This is from Lin Yang:
Although Yang Xiaodong’s story has yet to make it to the silver screen, it reads like the plot of a Hollywood thriller. Hailed as the “Chinese Rambo” by netizens, Yang’s diary as a police sergeant on the run has dominated major Chinese internet chat rooms in recent days and captured the attention of millions. The diary begins with a chronological record of corruption and crimes committed by his supervisor, the deputy head of the Huangchuan County Police Department in Henan Province. Then Yang recounts his 12-day-long nightmare as he escaped from detention by his supervisor and embarked on a journey seeking justice while being hunted by his former colleagues.
But despite strenuous efforts by Chinese netizens, who are famous for their ability to track down individuals through the net, there has been little progress in positively identifying Sergeant Yang and verifying the details of the diary. Although some netizens argue that the writing style of the author, with quotes from great writers including Shakespeare, makes it seem more like fiction, the vast majority chooses to accept the story’s authenticity. “I can definitely believe this,” one poster says. “There is nothing more common than this in China.” Many share that opinion. “Have you thought about what’s happening in remote areas of the country if such corruption could take place in a province so close to the central government? Such reality is unavoidable and accepted under China’s current political system. But thanks to the Internet, more and more people are learning about this and are speaking out,” opines one poster.
“Sergeant Yang, I can’t do much to help you, but if you ever see my post, remember at least I will share my place for you to hide”, wrote another emotional poster.
The Internet sentiment seems to be more about shared frustration and indignation at the rampant corruption among Communist Party cadres in China than compassion for an unfortunate victim. Posts suggesting that Yang is probably not innocent himself are simply ignored. And in a rare display of unanimity, posters find themselves agreeing with each other, calling for a thorough investigation into the case and harsher measures to crack down on corruption.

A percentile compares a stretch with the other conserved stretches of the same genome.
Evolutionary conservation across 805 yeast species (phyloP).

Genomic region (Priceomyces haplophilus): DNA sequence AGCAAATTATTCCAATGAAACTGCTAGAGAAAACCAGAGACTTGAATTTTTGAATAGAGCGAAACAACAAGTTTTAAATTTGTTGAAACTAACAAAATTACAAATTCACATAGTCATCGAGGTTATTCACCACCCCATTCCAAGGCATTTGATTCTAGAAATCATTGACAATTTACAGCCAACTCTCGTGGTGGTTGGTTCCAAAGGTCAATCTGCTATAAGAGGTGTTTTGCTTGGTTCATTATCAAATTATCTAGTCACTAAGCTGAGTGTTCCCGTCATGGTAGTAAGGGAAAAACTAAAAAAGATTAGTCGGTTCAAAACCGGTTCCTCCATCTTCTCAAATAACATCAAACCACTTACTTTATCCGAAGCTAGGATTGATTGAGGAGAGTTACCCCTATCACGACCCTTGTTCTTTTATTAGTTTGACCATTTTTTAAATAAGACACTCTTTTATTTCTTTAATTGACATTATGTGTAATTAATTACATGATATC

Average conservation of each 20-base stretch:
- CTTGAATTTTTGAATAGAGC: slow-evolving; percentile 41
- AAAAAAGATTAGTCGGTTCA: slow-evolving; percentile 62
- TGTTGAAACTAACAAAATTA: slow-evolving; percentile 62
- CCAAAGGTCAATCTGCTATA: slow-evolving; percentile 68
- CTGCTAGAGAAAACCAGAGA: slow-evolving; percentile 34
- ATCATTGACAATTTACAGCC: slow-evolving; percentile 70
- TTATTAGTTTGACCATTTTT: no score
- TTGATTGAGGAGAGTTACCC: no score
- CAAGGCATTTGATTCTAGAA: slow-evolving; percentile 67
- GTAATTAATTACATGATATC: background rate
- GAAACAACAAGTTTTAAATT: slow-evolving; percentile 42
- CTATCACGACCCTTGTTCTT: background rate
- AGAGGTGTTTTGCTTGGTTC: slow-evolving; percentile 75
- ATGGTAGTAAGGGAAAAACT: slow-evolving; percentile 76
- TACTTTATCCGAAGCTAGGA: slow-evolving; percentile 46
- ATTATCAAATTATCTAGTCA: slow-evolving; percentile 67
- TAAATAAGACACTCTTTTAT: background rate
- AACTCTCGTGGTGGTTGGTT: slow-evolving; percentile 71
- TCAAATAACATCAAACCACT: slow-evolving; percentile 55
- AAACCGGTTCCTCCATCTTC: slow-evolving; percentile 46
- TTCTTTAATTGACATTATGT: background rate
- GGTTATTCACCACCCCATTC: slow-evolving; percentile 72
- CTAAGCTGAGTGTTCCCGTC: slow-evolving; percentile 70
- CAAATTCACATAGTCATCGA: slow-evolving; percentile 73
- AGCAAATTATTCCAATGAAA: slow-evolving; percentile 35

However, it will take more than the central government’s determination and harsher punishments to win the battle against corruption. It has been two years since the arrest of former Shanghai party secretary Chen Liangyu, and high-ranking cadres convicted for corruption no longer make headlines. Yet corruption is so pervasive that President Hu Jintao has made repetitive comments at various occasions stressing the urgency of an anti-corruption campaign.
While it’s hard to envision a total victory over corruption without a fundamental change in the system, the Internet has provided an interesting possibility. Not only do the “powerless” find refuge and support in the cyber space, those with power also find traces of corruption on the web, as long as they are willing to look.
So far Sergeant Yang’s fate still remains unknown and many fear the worst for him if the story is true. Yang also seems to be prepared for the worst. He ended his diary abruptly on Aug.6 with a poem he wrote:
“My dear comrades, don’t hesitate when you fire that shot at me,
For we both know it’s just another order you have to obey.
But do not despair:
Please remember our war against the corrupt will start with my blood!